Showing posts with label Conejos River. Show all posts
Showing posts with label Conejos River. Show all posts

August 16, 2013

Monsoon on the Conejos (3) Pagosa Springs & Assorted Mushroom Thoughts

Boletus edulis in the Wet Mountains
Saturday the 10th was our last full day of the camping trip. I put away the fly rods and picked more mushrooms (and wild strawberries) on Cumbres Pass, then drove on west through Chama, N.M, to Pagosa Springs.

I had planned to be in Pagosa the previous weekend for a state-sponsored fire class, but it was cancelled, so this was sort of a consolation visit.

In Pagosa, the weather was warm, and the San Juan River was running high and brown. Tubing outfitters were busy shuttling their customers to the east side of town so that they could ride down past the city park and the mineral springs, where the terraces were crowded with bathers.

In the midst of this "rubber hatch," I saw one guy casting a spinning rod. I thought of congratulating him for upholding the archetype of the always-optimistic fisherman, but he gave up and walked away.

We visited a couple of thrift stores—nothing exciting—where does all the outdoor gear go?—and then had a late lunch/early supper at the Riff-Raff brew pub ("Hoppy people. Hoppy earth").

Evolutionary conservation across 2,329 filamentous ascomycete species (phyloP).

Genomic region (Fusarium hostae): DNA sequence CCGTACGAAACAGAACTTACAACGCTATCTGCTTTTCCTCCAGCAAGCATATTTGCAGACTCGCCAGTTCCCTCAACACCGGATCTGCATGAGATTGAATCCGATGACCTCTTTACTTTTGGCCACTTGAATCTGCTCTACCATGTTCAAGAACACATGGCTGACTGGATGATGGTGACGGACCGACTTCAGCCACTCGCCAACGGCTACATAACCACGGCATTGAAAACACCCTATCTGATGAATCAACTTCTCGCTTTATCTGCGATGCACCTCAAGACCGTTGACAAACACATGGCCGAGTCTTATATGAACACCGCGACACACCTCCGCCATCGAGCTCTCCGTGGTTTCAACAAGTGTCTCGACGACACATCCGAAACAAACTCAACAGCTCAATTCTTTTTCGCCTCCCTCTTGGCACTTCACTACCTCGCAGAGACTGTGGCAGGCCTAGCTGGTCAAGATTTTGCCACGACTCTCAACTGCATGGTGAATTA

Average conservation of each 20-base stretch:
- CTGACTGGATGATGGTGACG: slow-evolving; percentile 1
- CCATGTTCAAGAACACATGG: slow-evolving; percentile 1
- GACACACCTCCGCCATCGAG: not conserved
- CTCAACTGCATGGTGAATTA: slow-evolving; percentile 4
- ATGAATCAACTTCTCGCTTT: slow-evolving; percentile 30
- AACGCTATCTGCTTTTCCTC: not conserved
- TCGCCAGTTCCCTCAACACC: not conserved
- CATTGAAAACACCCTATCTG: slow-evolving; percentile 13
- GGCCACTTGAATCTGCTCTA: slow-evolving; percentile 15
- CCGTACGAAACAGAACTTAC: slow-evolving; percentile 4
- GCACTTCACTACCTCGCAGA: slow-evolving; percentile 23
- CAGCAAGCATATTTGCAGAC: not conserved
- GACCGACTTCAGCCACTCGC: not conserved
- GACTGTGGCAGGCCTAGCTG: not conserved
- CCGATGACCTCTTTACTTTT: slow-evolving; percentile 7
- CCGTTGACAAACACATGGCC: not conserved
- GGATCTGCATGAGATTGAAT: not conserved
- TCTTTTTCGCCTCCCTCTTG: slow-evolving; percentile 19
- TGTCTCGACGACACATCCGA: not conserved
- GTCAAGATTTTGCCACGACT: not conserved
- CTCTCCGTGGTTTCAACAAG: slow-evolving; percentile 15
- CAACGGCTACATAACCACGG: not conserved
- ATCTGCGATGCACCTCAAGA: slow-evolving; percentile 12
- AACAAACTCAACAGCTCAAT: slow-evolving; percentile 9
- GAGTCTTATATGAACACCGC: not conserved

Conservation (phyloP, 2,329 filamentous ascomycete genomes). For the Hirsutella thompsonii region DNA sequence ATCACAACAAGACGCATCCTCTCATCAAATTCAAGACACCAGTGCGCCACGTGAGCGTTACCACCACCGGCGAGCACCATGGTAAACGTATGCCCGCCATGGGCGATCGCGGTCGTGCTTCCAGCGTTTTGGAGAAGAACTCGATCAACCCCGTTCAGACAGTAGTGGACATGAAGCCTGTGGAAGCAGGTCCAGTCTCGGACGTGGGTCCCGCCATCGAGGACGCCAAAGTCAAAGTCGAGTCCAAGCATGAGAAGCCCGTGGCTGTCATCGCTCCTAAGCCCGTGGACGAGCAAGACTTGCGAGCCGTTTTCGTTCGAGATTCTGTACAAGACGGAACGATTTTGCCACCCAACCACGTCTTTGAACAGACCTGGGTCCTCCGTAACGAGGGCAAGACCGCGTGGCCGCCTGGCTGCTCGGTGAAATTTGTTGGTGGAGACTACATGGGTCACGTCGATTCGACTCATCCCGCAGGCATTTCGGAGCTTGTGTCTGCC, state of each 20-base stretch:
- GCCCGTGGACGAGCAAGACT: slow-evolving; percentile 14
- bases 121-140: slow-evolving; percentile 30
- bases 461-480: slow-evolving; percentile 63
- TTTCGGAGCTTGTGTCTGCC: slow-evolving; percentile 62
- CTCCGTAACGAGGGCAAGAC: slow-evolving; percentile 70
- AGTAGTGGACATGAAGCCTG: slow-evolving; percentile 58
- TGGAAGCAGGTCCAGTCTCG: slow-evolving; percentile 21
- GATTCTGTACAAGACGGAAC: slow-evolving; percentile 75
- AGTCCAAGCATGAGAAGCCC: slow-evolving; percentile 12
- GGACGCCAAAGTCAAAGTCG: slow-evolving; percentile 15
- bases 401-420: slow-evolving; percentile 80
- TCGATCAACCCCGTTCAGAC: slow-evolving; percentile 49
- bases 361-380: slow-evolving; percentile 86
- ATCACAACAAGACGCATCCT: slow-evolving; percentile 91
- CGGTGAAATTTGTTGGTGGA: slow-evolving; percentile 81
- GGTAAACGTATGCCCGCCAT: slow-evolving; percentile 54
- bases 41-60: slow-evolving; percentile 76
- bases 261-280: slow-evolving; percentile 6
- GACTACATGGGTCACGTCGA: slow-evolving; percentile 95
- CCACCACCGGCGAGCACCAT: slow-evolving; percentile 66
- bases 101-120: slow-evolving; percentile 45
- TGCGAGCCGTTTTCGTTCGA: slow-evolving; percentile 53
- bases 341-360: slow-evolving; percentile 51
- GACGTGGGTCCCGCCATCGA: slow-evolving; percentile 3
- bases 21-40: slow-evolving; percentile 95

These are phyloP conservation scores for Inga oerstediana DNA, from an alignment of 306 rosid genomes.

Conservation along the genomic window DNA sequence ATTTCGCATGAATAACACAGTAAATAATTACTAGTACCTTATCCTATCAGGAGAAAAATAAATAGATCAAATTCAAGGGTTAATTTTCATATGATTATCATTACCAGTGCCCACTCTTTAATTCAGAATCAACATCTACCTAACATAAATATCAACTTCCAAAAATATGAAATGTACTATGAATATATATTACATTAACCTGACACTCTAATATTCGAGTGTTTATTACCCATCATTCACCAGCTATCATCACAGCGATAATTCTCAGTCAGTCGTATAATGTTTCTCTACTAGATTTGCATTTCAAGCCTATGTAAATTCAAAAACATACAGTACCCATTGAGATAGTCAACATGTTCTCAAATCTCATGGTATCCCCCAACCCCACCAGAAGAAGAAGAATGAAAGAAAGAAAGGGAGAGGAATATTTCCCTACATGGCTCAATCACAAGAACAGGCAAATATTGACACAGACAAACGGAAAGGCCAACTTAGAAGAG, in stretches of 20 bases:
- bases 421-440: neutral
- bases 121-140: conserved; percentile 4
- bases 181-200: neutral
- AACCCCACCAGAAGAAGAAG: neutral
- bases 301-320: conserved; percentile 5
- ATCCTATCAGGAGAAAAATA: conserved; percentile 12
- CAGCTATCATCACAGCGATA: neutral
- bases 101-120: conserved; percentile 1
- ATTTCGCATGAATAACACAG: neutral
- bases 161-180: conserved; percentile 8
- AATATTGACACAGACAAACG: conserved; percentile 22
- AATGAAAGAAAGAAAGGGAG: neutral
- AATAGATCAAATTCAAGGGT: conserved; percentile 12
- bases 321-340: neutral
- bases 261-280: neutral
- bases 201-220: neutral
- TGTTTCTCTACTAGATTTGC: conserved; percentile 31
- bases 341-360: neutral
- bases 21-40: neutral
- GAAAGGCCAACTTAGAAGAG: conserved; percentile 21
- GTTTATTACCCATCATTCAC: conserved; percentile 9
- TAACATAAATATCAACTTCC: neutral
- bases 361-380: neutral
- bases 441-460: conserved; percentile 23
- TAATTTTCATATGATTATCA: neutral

I reckoned that my cabrito burger with Hatch green chiles was sort of quasi-locavore-ish.

It rained steadily most of the way back to the campground.

The next morning I observed a mulie doe moving strangely through the woods. She had her nose down like a dog following a scent trail.

Was she eating mushrooms? I had picked a few in that area, mostly Suillis  ("slippery jacks"). I tried to follow, but I could not get too close without spooking her, and there were a lot of spruce boughs in the way.

I did see some Suillis that had been scraped by what looked like a deer's lower incisors (Deer don't have upper incisors.) Were there fewer mushrooms than before? Not sure.